This view is one of the things I miss living away from my hometown. We had many memories made on the hill named after an animal ”hāttiban” for its rough shape of an elephant. We used to go hike the hill, at least, once every week, and forage wild berries such as ainselu ‘ऐंसेलु’ [yellow Himalayan raspberry, blackberry], chutro ‘चुत्रो’ [Indian barberry or tree turmeric], ghangāru ‘घंगारू’ [pyracantha or firethorn berry], kattus ‘कट्टुस’ [chestnuts], kāfal ‘काफल’ [berry nut], soap nuts, lapsi ‘लप्सी’ [Choerospondias axillaris (Family Anacardiaceae)], timmur ‘टिम्मुर’ [sichuan pepper], and occasionally pine nuts सल्लाको बिउ, during the spring, summer, and winter breaks. I have not forgotten running or sliding downhill in the woods with friends not much thinking about the possible dangers of jumping off the cliff or hitting a tree. I still remember walking on an enormous pile of dead and rotten leaves that covered greenish earthworms so big never seen before. We made so many memories together but last time I wanted to hike over there, I could find no one willing to walk that ”far.” Now almost every friend of mine owns a motorbike. I would have found a ride easily or could have hitchhiked to get there but finding a fellow hiker, if not impossible, is a Herculean task.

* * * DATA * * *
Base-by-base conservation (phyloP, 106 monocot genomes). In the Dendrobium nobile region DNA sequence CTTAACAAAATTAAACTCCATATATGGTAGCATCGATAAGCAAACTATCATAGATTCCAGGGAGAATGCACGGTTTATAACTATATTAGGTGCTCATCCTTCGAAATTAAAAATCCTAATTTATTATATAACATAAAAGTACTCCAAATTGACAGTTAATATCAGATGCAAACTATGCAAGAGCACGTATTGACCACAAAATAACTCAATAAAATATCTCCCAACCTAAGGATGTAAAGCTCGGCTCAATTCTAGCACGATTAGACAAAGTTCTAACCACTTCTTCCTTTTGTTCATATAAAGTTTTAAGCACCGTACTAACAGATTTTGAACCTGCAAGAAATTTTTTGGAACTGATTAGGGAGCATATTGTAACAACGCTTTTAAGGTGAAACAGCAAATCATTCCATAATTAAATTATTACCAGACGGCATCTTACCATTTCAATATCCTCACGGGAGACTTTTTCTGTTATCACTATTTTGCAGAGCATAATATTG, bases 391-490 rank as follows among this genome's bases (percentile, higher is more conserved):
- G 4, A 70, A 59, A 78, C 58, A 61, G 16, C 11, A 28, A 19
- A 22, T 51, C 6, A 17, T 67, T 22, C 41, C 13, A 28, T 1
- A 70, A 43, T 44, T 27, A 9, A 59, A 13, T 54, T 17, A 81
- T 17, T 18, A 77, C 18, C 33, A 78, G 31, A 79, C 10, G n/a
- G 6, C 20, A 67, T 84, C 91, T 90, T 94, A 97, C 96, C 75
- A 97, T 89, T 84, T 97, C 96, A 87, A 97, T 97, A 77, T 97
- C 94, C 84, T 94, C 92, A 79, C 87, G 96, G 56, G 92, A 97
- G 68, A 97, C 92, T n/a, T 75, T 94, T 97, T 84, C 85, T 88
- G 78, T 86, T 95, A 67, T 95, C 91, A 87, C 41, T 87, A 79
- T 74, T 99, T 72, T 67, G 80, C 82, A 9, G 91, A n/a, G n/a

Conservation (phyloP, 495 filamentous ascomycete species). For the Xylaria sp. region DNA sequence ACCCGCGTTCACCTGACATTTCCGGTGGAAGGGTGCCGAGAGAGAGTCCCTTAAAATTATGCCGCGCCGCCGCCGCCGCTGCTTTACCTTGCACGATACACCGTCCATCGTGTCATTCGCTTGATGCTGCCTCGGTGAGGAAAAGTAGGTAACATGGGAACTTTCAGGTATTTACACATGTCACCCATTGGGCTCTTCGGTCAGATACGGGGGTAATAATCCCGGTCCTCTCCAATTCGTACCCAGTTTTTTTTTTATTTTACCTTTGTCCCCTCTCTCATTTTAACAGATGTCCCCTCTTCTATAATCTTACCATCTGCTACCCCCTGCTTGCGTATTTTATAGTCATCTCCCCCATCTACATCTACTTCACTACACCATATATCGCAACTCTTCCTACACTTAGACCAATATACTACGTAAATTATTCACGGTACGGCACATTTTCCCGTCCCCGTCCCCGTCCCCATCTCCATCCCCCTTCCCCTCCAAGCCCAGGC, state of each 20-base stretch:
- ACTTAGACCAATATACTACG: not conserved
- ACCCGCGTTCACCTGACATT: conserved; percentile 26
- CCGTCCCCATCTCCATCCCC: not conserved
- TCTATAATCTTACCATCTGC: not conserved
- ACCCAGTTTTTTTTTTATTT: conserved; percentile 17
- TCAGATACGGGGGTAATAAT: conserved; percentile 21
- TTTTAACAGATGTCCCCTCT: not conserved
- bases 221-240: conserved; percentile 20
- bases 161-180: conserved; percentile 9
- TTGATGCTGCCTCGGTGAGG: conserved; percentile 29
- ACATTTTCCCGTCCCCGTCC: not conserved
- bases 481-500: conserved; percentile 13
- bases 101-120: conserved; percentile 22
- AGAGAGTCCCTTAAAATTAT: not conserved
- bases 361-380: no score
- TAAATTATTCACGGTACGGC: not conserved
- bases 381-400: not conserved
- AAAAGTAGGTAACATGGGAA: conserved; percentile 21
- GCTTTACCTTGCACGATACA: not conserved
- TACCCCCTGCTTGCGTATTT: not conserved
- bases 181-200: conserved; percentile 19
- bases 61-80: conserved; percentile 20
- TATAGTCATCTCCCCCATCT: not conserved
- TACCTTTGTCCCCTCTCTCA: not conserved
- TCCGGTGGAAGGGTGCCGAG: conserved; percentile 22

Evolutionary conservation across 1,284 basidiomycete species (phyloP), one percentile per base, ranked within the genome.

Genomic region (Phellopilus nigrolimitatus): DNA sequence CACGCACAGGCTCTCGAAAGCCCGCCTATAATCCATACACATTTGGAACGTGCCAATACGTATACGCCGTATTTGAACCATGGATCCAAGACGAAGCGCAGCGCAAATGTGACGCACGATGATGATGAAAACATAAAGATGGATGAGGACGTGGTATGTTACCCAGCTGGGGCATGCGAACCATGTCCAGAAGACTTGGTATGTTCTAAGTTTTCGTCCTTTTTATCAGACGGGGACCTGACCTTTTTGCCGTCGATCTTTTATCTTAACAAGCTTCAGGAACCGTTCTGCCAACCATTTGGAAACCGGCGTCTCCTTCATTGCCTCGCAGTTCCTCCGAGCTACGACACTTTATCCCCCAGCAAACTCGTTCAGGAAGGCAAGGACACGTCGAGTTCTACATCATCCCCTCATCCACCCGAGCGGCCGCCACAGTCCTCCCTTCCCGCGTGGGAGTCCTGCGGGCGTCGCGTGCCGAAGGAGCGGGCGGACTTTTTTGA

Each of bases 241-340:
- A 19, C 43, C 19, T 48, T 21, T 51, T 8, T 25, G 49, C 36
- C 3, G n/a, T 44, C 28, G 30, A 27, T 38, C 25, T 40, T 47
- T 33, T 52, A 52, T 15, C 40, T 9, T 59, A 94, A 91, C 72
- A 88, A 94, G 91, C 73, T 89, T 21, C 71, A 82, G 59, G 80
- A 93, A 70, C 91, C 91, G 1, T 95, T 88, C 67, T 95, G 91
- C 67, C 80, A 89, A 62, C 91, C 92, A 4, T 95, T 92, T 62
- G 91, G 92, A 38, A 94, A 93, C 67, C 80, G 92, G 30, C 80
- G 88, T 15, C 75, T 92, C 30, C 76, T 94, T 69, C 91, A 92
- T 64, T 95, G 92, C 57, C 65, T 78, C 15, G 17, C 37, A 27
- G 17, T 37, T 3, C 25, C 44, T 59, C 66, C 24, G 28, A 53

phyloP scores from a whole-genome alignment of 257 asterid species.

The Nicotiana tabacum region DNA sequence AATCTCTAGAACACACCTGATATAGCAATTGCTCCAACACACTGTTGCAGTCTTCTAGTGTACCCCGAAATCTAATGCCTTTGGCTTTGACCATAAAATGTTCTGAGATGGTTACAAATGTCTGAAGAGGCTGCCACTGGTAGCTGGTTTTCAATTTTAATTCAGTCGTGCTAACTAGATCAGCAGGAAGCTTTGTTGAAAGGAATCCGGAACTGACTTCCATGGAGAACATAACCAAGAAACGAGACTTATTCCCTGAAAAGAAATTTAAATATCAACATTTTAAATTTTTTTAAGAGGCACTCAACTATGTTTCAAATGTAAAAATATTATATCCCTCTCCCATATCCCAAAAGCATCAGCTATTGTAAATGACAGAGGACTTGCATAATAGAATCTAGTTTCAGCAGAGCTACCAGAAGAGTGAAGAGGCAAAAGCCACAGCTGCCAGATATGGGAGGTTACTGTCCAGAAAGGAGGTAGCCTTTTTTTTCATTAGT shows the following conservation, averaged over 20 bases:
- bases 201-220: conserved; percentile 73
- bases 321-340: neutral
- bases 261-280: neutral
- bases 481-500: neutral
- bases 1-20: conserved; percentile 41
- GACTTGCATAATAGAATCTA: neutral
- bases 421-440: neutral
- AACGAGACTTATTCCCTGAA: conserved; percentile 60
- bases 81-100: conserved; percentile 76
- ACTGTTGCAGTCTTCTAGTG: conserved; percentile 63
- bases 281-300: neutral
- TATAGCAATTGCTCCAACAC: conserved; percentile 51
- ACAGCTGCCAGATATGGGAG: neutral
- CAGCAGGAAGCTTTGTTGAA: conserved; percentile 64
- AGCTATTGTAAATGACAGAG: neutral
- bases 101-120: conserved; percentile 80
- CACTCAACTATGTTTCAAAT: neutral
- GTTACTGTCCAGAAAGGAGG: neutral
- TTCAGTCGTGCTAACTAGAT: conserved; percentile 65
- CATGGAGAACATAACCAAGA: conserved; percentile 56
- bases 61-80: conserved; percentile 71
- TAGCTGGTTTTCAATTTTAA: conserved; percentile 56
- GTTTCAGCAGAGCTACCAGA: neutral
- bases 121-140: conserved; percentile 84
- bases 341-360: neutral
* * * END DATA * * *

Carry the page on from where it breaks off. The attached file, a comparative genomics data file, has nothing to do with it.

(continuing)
We seem to have forgotten to enjoy nature. All the adventures we did together as young ramblers are becoming faint reminiscence. I cherish our idyllic times together as stressfree teenage years as I walk down memory lane. In my next visit to Nepal, I, however, would like to hike and collect ”ākhtar,” a wild nut with the shape of pistachio, again. I want to know why this nut is highly stimulant or maybe toxic like no other nuts I have had. I miss hearing cuckoo’s rhythmic cooeeing “kāfal pākyo” [berry nut is ripe] in the summer. This time, I want to come out of my comfy cavern and recover the long-lost budding adventurer in me again, of course, a thoughtful, but not a haphazard explorer. I would like to get lost in ear-deafening sound bites of birds chirping, a chorus of cicadas’ and a woodpecker’s constant pecking in the woods.